Beautiful in Death

Posted By Pamela on Jan 10, 2008 | 2 comments

Megan Gray of the University of Nottingham (UK) is blowing away my mind with an elegant and articulate press conference on the link between galaxies and their environment. She is using beautiful analogies and I just want to say that if you want a speaker on galaxy evolution and you’re in England (or have a good travel budget), get her. It helps that there are amazing pictures punctuating her lilting scientific story.

Case in point.

Okay, here’s the science. By looking at a section of the sky in the optical, x-ray, ultraviolet, and infrared colors of light, they were able to peer through gas and dust and explore the apparent shapes of galaxies. The thing is, how things appear and how they are actually shaped aren’t always the same thing – gravitational lensing can cause galaxies to appear deformed. My measuring these deformities, we can measure (and they did measure) the distribution of dark matter. When galaxies are in rich environments – where they constantly interact with visible and invisible matter – it effects how the galaxies evolve.

Interactions initially trigger star formation while simultaneously stripping gas and dust out of the interacting systems. This leads to almost all the gas and dust in a system either forming stars or getting removed. After that initial burst of star formation ends, the galaxy if left to die. With the gas effectively removed or used up, it has nothing left to form stars. The majority of the star formation takes place in the suburbs of galaxy clusters, where individual galaxies most often undergo prolonged interactions. (In the center, things are moving fast and don’t interact as long. On the outskirts interactions are rare.) These interacting star forming galaxies are often deformed, bright, and beautiful in their death throes.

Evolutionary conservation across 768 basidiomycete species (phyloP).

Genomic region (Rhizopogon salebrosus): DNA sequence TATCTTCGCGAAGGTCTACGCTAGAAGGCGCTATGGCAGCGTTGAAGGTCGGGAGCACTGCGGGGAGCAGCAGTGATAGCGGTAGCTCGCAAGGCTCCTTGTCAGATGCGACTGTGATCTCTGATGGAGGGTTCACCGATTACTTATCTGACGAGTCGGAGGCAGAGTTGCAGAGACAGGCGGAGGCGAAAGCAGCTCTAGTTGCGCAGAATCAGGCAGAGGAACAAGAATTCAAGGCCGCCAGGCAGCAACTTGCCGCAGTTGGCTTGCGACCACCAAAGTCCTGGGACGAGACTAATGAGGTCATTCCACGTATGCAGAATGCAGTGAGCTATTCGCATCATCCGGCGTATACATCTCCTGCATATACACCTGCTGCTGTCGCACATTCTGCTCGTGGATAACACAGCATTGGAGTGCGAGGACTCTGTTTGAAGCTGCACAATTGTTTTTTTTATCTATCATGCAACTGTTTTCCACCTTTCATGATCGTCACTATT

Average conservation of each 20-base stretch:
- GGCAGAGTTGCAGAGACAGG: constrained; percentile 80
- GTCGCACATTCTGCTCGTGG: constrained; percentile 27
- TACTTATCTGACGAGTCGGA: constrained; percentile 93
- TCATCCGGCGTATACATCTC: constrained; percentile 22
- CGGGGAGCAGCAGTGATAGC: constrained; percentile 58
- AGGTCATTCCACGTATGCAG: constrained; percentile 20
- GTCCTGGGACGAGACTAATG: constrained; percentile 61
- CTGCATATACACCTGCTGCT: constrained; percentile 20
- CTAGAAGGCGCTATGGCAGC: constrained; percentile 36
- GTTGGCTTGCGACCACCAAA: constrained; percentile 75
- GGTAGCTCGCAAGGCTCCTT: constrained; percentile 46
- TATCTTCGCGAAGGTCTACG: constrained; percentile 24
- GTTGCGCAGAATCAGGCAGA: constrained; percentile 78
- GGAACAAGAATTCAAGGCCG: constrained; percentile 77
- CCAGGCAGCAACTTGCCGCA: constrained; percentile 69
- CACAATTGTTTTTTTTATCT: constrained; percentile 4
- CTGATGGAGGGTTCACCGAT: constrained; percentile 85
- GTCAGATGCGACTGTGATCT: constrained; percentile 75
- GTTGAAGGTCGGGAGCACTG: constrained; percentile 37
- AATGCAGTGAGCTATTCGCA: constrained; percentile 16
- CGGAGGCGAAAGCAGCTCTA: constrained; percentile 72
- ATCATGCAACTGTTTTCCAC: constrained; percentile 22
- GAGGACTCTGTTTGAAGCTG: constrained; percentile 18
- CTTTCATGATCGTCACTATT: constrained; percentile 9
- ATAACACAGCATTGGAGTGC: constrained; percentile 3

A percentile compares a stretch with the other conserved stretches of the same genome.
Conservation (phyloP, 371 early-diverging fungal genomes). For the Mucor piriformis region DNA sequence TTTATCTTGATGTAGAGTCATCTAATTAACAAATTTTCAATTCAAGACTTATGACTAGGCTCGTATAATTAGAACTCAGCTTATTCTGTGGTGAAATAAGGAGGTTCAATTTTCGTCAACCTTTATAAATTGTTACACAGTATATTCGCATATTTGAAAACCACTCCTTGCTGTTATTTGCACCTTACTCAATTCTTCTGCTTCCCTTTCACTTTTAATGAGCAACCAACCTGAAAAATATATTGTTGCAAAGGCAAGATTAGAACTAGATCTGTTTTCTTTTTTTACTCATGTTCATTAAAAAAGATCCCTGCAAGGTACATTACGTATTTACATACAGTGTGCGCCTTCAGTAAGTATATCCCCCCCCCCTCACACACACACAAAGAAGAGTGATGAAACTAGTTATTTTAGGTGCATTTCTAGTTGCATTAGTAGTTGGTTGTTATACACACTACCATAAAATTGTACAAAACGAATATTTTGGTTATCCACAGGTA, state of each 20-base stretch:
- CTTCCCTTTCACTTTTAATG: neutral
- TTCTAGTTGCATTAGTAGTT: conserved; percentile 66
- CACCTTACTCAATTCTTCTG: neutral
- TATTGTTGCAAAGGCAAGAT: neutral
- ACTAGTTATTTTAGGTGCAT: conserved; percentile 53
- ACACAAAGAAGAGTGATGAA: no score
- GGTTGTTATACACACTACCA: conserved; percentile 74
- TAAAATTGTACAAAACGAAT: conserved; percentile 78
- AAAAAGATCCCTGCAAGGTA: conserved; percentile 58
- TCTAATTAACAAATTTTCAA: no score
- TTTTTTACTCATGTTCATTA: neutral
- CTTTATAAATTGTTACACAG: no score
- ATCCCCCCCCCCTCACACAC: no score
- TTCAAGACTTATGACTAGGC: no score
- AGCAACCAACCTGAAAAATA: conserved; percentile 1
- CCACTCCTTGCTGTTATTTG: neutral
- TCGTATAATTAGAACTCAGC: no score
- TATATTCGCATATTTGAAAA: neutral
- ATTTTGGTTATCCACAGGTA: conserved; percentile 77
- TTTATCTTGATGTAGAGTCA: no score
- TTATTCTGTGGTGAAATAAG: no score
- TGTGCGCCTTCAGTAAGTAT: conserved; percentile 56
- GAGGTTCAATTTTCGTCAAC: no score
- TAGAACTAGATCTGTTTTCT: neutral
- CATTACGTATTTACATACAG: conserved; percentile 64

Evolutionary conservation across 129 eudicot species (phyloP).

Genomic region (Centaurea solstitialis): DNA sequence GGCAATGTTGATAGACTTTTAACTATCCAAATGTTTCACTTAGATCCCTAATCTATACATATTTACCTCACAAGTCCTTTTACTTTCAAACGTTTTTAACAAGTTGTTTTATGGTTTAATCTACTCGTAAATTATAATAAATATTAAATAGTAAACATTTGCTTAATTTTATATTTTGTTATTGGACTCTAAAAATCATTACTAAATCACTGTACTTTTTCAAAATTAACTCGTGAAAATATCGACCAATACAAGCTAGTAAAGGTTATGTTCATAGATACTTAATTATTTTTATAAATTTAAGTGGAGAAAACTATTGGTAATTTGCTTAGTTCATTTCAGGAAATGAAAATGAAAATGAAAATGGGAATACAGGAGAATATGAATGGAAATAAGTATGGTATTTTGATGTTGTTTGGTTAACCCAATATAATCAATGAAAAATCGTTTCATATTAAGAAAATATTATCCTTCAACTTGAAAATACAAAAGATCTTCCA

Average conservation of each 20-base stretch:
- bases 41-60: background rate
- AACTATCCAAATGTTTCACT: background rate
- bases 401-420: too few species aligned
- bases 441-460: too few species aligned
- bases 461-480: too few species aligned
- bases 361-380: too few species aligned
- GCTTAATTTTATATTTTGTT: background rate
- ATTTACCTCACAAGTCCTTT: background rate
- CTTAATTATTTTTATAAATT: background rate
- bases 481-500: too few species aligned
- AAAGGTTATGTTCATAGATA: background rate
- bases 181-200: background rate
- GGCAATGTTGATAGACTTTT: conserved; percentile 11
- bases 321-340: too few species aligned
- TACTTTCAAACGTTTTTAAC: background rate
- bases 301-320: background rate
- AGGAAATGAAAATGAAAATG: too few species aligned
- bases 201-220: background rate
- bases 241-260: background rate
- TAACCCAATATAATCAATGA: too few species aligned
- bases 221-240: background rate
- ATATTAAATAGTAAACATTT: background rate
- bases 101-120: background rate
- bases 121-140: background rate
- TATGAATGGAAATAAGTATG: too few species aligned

This work actually relates to some of the research I’m doing with a student, which I’ll write about later.


  1. Ooh nice. Ain’t it a funny old world though. Bad Astronomy introduces me to your site, which I subscribe to just in time for you guys to head off to Austin, whereupon you report back on a talk given by a lady who’s working in my own home town. I’ll keep an eye out for anything in a similar vein happening locally.

    You’re doing a fine job there feeding my fascination with the field of astronomy. Many thanks.

  2. Steve, I couldn’t have put it better myself!

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